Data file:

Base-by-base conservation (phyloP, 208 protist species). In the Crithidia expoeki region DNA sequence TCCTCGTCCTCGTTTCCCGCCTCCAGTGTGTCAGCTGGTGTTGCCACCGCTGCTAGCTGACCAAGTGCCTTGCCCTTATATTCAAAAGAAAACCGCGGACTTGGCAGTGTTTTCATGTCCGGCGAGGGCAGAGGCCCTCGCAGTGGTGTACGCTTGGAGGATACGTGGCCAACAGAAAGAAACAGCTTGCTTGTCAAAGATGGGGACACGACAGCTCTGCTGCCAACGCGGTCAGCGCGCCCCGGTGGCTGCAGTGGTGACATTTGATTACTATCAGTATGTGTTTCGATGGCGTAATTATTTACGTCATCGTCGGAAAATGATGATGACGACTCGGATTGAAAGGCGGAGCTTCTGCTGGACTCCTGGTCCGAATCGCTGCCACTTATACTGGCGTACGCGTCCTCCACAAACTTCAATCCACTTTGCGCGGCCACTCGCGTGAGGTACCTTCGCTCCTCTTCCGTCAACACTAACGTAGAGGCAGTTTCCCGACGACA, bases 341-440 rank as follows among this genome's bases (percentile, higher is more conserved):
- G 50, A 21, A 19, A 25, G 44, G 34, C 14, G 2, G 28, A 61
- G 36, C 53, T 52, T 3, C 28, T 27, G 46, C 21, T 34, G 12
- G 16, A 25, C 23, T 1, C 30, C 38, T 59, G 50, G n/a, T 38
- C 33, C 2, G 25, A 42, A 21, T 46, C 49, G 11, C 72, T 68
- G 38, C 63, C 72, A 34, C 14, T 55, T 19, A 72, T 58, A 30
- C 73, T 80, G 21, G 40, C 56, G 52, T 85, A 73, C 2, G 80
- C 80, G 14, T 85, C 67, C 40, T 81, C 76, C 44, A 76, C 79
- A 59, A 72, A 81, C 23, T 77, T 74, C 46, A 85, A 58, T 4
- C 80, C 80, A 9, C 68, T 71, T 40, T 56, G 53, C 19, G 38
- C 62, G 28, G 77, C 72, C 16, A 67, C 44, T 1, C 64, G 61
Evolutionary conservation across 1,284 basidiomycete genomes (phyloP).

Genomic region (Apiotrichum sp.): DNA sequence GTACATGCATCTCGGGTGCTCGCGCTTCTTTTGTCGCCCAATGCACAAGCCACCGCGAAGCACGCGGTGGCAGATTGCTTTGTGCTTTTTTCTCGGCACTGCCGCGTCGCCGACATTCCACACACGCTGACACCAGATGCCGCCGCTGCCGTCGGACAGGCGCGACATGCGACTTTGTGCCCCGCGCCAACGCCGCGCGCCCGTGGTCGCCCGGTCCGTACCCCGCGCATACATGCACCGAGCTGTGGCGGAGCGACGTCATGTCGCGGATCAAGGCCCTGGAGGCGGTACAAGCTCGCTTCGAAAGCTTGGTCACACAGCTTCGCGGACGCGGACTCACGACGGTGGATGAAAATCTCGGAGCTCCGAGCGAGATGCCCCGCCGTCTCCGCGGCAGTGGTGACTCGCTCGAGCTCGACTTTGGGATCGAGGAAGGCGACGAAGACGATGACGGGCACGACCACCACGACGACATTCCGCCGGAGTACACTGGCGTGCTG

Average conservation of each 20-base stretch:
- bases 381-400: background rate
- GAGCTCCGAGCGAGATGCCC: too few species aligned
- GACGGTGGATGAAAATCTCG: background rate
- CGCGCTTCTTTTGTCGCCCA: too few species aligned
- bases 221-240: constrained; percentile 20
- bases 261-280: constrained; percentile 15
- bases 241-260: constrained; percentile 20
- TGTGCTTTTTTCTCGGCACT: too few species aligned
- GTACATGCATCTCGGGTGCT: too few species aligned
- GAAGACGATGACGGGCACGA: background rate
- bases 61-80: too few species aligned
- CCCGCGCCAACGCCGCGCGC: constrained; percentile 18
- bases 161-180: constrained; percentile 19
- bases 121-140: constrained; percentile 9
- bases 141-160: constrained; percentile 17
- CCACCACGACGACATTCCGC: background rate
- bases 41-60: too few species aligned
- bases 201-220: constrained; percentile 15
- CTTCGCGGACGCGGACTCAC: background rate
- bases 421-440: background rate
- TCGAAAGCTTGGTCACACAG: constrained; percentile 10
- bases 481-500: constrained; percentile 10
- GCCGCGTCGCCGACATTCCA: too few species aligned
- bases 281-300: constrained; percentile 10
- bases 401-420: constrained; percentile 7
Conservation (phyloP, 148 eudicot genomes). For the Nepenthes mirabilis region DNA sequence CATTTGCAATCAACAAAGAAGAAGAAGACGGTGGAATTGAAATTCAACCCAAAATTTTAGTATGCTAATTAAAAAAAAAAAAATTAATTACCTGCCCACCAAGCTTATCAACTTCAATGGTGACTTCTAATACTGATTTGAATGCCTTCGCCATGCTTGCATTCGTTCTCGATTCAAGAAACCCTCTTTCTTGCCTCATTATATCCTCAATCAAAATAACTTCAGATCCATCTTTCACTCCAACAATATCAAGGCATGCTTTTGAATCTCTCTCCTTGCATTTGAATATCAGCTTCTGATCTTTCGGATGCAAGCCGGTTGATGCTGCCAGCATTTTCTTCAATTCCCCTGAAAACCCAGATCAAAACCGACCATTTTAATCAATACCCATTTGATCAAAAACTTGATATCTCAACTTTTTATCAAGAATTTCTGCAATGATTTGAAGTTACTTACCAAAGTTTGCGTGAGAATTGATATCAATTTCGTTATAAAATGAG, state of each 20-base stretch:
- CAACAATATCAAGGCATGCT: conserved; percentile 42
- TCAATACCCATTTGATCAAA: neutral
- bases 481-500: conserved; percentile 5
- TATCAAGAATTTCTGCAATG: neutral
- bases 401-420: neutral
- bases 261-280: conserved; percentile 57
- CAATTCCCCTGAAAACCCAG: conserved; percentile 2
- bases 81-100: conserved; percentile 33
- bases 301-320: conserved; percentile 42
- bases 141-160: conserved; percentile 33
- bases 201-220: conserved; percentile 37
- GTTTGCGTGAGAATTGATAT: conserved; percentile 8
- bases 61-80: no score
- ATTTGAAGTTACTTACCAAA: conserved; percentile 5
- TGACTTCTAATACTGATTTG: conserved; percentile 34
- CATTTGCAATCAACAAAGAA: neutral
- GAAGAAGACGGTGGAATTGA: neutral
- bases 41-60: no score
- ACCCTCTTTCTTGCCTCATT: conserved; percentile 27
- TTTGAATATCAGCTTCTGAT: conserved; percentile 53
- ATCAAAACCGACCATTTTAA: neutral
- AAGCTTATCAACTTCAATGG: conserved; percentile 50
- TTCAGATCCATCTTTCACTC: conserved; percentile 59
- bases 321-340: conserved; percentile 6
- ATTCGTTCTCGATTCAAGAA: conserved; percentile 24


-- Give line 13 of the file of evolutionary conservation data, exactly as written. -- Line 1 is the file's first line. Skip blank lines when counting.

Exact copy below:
Genomic region (Apiotrichum sp.): DNA sequence GTACATGCATCTCGGGTGCTCGCGCTTCTTTTGTCGCCCAATGCACAAGCCACCGCGAAGCACGCGGTGGCAGATTGCTTTGTGCTTTTTTCTCGGCACTGCCGCGTCGCCGACATTCCACACACGCTGACACCAGATGCCGCCGCTGCCGTCGGACAGGCGCGACATGCGACTTTGTGCCCCGCGCCAACGCCGCGCGCCCGTGGTCGCCCGGTCCGTACCCCGCGCATACATGCACCGAGCTGTGGCGGAGCGACGTCATGTCGCGGATCAAGGCCCTGGAGGCGGTACAAGCTCGCTTCGAAAGCTTGGTCACACAGCTTCGCGGACGCGGACTCACGACGGTGGATGAAAATCTCGGAGCTCCGAGCGAGATGCCCCGCCGTCTCCGCGGCAGTGGTGACTCGCTCGAGCTCGACTTTGGGATCGAGGAAGGCGACGAAGACGATGACGGGCACGACCACCACGACGACATTCCGCCGGAGTACACTGGCGTGCTG